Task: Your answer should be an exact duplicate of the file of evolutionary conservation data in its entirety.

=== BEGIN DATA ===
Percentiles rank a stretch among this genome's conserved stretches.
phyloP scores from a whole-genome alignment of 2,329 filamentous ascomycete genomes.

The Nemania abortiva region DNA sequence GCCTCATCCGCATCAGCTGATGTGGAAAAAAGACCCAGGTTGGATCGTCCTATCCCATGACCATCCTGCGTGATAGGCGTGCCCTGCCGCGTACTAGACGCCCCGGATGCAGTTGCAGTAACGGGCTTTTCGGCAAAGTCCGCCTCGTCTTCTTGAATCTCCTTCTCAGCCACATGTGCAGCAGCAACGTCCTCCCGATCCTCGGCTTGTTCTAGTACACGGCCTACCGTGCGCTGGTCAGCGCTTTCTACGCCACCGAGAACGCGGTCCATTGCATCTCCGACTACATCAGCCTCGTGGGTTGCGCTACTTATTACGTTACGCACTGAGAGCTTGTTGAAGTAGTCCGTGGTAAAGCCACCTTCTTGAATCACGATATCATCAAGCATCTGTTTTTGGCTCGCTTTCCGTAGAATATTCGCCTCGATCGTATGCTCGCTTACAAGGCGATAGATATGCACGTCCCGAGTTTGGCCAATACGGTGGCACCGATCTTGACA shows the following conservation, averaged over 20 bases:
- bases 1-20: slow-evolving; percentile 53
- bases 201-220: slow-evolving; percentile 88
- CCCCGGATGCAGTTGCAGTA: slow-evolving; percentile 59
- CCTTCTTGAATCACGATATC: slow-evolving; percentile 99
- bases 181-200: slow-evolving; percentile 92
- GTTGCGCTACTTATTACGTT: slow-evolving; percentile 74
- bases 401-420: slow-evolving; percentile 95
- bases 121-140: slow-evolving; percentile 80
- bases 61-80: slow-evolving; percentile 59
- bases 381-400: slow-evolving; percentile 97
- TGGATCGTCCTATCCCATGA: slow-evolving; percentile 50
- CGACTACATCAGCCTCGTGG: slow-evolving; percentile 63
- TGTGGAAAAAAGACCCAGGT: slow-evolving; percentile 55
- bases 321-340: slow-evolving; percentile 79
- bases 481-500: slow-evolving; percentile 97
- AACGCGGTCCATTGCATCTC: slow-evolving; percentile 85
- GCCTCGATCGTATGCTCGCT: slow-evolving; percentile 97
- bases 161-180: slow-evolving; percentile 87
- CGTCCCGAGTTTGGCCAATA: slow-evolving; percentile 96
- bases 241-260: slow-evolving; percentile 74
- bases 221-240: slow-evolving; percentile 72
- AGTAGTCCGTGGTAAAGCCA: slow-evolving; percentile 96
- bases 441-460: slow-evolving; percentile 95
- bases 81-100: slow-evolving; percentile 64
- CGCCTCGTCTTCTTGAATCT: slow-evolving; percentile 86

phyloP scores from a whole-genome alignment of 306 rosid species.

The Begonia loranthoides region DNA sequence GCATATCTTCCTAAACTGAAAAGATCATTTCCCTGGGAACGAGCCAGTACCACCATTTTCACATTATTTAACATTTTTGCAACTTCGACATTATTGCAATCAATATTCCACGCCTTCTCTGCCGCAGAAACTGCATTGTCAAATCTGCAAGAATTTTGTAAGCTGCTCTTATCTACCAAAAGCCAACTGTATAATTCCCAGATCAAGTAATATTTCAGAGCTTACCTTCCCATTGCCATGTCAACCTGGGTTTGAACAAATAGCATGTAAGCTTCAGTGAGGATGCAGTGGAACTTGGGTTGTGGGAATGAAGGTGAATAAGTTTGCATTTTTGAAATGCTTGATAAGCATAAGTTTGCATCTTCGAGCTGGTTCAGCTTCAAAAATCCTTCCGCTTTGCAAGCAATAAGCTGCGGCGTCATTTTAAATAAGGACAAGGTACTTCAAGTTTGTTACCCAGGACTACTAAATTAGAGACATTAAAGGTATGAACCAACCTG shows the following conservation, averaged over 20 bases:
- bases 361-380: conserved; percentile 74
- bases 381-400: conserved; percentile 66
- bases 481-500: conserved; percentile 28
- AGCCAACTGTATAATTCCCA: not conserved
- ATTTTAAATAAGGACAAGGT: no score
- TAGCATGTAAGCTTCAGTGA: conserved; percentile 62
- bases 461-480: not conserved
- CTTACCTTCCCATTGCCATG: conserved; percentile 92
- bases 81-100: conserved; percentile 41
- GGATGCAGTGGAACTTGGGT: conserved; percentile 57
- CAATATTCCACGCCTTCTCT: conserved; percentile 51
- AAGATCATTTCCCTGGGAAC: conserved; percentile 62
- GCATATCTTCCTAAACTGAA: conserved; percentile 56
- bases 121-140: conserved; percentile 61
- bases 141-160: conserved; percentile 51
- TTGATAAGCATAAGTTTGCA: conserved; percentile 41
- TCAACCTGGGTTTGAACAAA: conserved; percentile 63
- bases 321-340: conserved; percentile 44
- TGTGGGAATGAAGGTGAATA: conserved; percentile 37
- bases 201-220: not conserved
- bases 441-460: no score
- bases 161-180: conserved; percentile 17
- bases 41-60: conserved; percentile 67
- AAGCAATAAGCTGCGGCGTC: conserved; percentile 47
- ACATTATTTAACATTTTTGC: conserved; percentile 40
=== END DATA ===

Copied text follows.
Percentiles rank a stretch among this genome's conserved stretches.
phyloP scores from a whole-genome alignment of 2,329 filamentous ascomycete genomes.

The Nemania abortiva region DNA sequence GCCTCATCCGCATCAGCTGATGTGGAAAAAAGACCCAGGTTGGATCGTCCTATCCCATGACCATCCTGCGTGATAGGCGTGCCCTGCCGCGTACTAGACGCCCCGGATGCAGTTGCAGTAACGGGCTTTTCGGCAAAGTCCGCCTCGTCTTCTTGAATCTCCTTCTCAGCCACATGTGCAGCAGCAACGTCCTCCCGATCCTCGGCTTGTTCTAGTACACGGCCTACCGTGCGCTGGTCAGCGCTTTCTACGCCACCGAGAACGCGGTCCATTGCATCTCCGACTACATCAGCCTCGTGGGTTGCGCTACTTATTACGTTACGCACTGAGAGCTTGTTGAAGTAGTCCGTGGTAAAGCCACCTTCTTGAATCACGATATCATCAAGCATCTGTTTTTGGCTCGCTTTCCGTAGAATATTCGCCTCGATCGTATGCTCGCTTACAAGGCGATAGATATGCACGTCCCGAGTTTGGCCAATACGGTGGCACCGATCTTGACA shows the following conservation, averaged over 20 bases:
- bases 1-20: slow-evolving; percentile 53
- bases 201-220: slow-evolving; percentile 88
- CCCCGGATGCAGTTGCAGTA: slow-evolving; percentile 59
- CCTTCTTGAATCACGATATC: slow-evolving; percentile 99
- bases 181-200: slow-evolving; percentile 92
- GTTGCGCTACTTATTACGTT: slow-evolving; percentile 74
- bases 401-420: slow-evolving; percentile 95
- bases 121-140: slow-evolving; percentile 80
- bases 61-80: slow-evolving; percentile 59
- bases 381-400: slow-evolving; percentile 97
- TGGATCGTCCTATCCCATGA: slow-evolving; percentile 50
- CGACTACATCAGCCTCGTGG: slow-evolving; percentile 63
- TGTGGAAAAAAGACCCAGGT: slow-evolving; percentile 55
- bases 321-340: slow-evolving; percentile 79
- bases 481-500: slow-evolving; percentile 97
- AACGCGGTCCATTGCATCTC: slow-evolving; percentile 85
- GCCTCGATCGTATGCTCGCT: slow-evolving; percentile 97
- bases 161-180: slow-evolving; percentile 87
- CGTCCCGAGTTTGGCCAATA: slow-evolving; percentile 96
- bases 241-260: slow-evolving; percentile 74
- bases 221-240: slow-evolving; percentile 72
- AGTAGTCCGTGGTAAAGCCA: slow-evolving; percentile 96
- bases 441-460: slow-evolving; percentile 95
- bases 81-100: slow-evolving; percentile 64
- CGCCTCGTCTTCTTGAATCT: slow-evolving; percentile 86

phyloP scores from a whole-genome alignment of 306 rosid species.

The Begonia loranthoides region DNA sequence GCATATCTTCCTAAACTGAAAAGATCATTTCCCTGGGAACGAGCCAGTACCACCATTTTCACATTATTTAACATTTTTGCAACTTCGACATTATTGCAATCAATATTCCACGCCTTCTCTGCCGCAGAAACTGCATTGTCAAATCTGCAAGAATTTTGTAAGCTGCTCTTATCTACCAAAAGCCAACTGTATAATTCCCAGATCAAGTAATATTTCAGAGCTTACCTTCCCATTGCCATGTCAACCTGGGTTTGAACAAATAGCATGTAAGCTTCAGTGAGGATGCAGTGGAACTTGGGTTGTGGGAATGAAGGTGAATAAGTTTGCATTTTTGAAATGCTTGATAAGCATAAGTTTGCATCTTCGAGCTGGTTCAGCTTCAAAAATCCTTCCGCTTTGCAAGCAATAAGCTGCGGCGTCATTTTAAATAAGGACAAGGTACTTCAAGTTTGTTACCCAGGACTACTAAATTAGAGACATTAAAGGTATGAACCAACCTG shows the following conservation, averaged over 20 bases:
- bases 361-380: conserved; percentile 74
- bases 381-400: conserved; percentile 66
- bases 481-500: conserved; percentile 28
- AGCCAACTGTATAATTCCCA: not conserved
- ATTTTAAATAAGGACAAGGT: no score
- TAGCATGTAAGCTTCAGTGA: conserved; percentile 62
- bases 461-480: not conserved
- CTTACCTTCCCATTGCCATG: conserved; percentile 92
- bases 81-100: conserved; percentile 41
- GGATGCAGTGGAACTTGGGT: conserved; percentile 57
- CAATATTCCACGCCTTCTCT: conserved; percentile 51
- AAGATCATTTCCCTGGGAAC: conserved; percentile 62
- GCATATCTTCCTAAACTGAA: conserved; percentile 56
- bases 121-140: conserved; percentile 61
- bases 141-160: conserved; percentile 51
- TTGATAAGCATAAGTTTGCA: conserved; percentile 41
- TCAACCTGGGTTTGAACAAA: conserved; percentile 63
- bases 321-340: conserved; percentile 44
- TGTGGGAATGAAGGTGAATA: conserved; percentile 37
- bases 201-220: not conserved
- bases 441-460: no score
- bases 161-180: conserved; percentile 17
- bases 41-60: conserved; percentile 67
- AAGCAATAAGCTGCGGCGTC: conserved; percentile 47
- ACATTATTTAACATTTTTGC: conserved; percentile 40